The outbreak of Ebola in West Africa will take at least six months to bring under control, the medical charity Medecins Sans Frontieres (MSF) says.
Speaking in Geneva, MSF President Joanne Lui called for strengthened international co-ordination led by the World Health Organization (WHO).
Earlier, WHO said the scale of the outbreak appeared to be “vastly underestimated”.
It said that “extraordinary measures” were needed.
The epidemic began in Guinea in February and has since spread to Liberia, Sierra Leone and Nigeria.
So far, 1,069 people have died.
Ms Lui said that controlling the outbreak in Liberia – which has recorded more than 300 deaths – was vital to containing the epidemic.
“If we don’t stabilise Liberia, we will never stabilise the region,” she said.
Health systems in West Africa are being severely strained by the Ebola outbreak
“In terms of timeline, we’re not talking in terms of weeks, we’re talking in terms of months. We need a commitment for months, at least I would say six months, and I’m being, I would say, very optimistic.”
Ms Lui also called for more action from the international community, led by WHO – the UN’s health agency.
“All governments must act. It must be done now if we want to contain this epidemic,” she said.
“WHO needs to take leadership and bring some strong elements into the field at all operational levels. It’s already started but it needs to happen at all levels.”
Ebola is transmitted by direct contact with the body fluids of a person who is infected.
Initial flu-like symptoms can lead to external haemorrhaging from areas such as eyes and gums, and internal bleeding which can lead to organ failure.
The WHO recently said that the risk of transmission of Ebola during air travel remained low, as the disease is not airborne.
As a consequence, Kenya Airways has rejected pressure to suspend its flights to the Ebola-hit states of West Africa.
Kenyan media response to continued flights to West Africa
Mutuma Mathiu in The Daily Nation describes the move as “reckless” while The Star says the airline is “holding on to its lucrative West African routes as if they were the only business on its portfolio”.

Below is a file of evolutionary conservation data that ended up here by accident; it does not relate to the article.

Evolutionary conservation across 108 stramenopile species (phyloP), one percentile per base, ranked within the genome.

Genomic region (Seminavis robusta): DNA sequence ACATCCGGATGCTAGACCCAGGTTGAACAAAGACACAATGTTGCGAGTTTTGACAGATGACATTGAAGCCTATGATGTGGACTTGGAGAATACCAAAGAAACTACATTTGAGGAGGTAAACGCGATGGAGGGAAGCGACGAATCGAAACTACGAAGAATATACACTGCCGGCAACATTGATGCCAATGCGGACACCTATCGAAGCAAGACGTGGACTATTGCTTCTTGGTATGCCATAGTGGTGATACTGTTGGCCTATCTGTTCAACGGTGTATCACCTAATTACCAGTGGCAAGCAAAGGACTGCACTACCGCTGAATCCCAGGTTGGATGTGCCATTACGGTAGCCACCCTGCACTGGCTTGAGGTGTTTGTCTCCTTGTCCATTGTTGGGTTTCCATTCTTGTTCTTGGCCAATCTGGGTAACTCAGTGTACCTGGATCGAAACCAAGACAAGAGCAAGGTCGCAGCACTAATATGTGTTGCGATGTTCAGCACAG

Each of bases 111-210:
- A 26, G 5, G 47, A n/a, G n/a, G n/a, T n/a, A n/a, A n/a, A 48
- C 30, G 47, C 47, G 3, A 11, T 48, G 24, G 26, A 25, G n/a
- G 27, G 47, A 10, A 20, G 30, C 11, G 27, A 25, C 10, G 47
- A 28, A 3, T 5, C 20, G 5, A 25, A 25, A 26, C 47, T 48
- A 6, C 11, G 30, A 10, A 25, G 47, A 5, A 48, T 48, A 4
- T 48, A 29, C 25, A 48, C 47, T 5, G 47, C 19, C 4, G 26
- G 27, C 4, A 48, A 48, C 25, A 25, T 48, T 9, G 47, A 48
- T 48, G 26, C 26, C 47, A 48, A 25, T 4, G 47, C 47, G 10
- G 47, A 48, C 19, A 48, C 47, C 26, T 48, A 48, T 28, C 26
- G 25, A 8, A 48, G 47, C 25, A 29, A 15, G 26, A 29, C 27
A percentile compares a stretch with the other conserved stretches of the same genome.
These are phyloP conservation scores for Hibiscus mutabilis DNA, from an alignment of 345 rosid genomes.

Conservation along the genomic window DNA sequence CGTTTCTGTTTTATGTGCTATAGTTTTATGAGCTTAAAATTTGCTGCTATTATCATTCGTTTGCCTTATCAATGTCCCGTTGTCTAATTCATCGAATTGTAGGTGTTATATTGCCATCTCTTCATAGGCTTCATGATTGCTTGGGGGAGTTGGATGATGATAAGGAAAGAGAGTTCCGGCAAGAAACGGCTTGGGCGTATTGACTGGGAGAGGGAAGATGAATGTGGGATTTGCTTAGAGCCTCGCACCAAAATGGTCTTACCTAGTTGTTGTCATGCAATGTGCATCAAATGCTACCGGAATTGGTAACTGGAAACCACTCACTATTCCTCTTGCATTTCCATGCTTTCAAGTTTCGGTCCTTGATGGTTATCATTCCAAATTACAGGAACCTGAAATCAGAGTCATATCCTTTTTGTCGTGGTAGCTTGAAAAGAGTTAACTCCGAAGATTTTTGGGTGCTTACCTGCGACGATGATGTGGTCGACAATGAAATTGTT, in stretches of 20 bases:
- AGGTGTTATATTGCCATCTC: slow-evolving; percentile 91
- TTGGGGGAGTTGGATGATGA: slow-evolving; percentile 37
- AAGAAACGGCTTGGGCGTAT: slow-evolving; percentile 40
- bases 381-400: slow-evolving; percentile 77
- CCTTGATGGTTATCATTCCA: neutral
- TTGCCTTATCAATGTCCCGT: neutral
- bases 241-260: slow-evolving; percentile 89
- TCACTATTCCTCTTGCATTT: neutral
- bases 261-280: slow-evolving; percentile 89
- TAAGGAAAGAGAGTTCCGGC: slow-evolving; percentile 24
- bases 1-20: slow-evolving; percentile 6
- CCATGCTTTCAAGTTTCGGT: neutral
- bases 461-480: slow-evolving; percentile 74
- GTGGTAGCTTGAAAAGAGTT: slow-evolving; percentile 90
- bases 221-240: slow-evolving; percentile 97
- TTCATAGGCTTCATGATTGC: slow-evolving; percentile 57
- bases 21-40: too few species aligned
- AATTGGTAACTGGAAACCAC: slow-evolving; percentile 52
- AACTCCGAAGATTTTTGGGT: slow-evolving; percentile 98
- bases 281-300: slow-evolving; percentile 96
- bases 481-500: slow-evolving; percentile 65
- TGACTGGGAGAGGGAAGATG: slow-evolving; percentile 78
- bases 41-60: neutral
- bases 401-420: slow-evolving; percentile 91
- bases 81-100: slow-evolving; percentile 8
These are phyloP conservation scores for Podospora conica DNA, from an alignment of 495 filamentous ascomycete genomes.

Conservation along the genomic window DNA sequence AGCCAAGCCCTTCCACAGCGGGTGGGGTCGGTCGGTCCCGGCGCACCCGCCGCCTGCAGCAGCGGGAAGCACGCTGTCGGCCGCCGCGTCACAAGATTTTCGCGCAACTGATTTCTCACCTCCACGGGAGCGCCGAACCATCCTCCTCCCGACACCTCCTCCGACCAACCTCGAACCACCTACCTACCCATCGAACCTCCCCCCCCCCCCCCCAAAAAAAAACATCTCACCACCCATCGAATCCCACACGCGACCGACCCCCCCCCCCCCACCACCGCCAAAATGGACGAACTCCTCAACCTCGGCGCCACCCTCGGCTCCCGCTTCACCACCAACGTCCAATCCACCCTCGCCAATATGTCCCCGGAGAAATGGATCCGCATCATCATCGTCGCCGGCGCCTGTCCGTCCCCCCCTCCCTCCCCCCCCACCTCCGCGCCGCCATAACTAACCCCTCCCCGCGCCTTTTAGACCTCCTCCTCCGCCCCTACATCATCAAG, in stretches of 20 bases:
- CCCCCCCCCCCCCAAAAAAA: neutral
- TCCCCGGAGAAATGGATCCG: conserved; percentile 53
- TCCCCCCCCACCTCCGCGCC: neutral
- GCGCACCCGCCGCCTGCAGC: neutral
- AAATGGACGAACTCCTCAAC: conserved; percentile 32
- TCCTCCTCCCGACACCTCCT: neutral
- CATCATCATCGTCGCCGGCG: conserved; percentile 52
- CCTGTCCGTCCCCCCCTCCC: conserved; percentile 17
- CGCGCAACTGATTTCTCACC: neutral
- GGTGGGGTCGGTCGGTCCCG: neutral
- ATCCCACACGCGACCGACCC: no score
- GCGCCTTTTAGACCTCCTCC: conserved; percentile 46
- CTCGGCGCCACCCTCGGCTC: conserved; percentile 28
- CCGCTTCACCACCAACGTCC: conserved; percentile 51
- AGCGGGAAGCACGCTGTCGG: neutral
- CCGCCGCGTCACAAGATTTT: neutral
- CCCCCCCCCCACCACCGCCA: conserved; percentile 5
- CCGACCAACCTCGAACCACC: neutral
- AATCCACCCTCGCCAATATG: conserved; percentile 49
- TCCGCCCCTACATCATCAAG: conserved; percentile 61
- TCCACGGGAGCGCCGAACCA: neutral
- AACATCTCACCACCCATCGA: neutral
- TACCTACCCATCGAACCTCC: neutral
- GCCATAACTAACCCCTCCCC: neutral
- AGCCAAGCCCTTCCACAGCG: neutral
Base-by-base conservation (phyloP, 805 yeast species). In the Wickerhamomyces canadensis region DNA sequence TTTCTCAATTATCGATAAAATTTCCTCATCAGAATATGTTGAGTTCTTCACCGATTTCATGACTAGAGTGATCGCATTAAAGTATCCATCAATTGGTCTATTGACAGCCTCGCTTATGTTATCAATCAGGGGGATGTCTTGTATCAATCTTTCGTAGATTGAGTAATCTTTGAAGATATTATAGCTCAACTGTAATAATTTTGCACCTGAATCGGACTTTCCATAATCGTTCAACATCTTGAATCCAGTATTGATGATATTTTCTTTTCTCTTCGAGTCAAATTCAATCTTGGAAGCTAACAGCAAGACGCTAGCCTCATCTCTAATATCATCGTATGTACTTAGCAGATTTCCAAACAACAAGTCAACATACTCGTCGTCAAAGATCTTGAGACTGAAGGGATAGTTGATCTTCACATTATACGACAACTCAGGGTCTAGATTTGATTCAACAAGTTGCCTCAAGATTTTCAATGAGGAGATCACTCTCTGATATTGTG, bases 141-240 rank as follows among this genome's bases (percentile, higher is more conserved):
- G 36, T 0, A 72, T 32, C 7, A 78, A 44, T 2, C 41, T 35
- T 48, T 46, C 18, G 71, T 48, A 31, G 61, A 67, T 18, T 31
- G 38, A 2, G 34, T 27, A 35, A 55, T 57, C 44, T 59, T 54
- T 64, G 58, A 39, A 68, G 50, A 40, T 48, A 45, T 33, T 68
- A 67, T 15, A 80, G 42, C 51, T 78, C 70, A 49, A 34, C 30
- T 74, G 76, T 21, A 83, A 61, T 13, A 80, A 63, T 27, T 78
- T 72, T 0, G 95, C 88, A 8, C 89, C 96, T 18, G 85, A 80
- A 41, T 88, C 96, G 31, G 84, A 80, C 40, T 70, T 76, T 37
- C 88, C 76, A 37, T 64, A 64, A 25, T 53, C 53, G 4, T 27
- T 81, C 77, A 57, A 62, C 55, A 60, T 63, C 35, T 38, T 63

“The government needs to get serious. An Ebola outbreak… would result in serious long term-damage” to the national brand, it continues.
The Standard notes that while it makes business sense for Kenya Airways to take advantage of West African destinations, the “economic escapade could be costly. The safety of Kenyans supersedes any profits and must come first.”
However, George Bodo in Kenya’s Business Daily recalls the carrier’s ailing share prices. “In calling on Kenya Airways to suspend nearly half of its high-margin flights, someone should, ideally, be ready with some form of compensation. Otherwise, its stock price will continue being more vulnerable in the coming weeks.”
The WHO said in a statement that its staff had seen evidence that the number of reported cases and deaths did not reflect the scale of the crisis.
WHO spokesman Gregory Hartl said that experts going house-to-house in Kenema, Sierra Leone, in search of infected people were discovering more cases.
“We have seen with the opening of new treatment centres, many more Ebola patients come forward, and so this has given rise to the belief that there are probably a lot of patients out there that we haven’t traced or contacted yet,” he said.
He said that an 80-bed treatment centre that recently opened in Liberia’s capital Monrovia filled up immediately and that the next day, dozens more people turned up to be treated.
Tarnue Karbbar, of the aid group Plan International in northern Liberia, said medical teams were not able to document all the cases erupting.
He said many of the sick were being hidden at home by relatives, and many victims were buried before teams could get to the area.
The outbreak is also affecting the Youth Olympic Games about to start in China. The International Olympic Committee (IOC) has ruled that athletes from Ebola-hit countries will not be allowed to compete in combat sports or in the pool, and Sierra Leone and Nigeria have withdrawn from the Games.
Symptoms include high fever, bleeding and central nervous system damage
Fatality rate can reach 90% – but the current outbreak is about 55%
Incubation period is two to 21 days
There is no vaccine or cure
Supportive care such as rehydrating patients who have diarrhoea and vomiting can help recovery
Fruit bats are considered to be virus’ natural host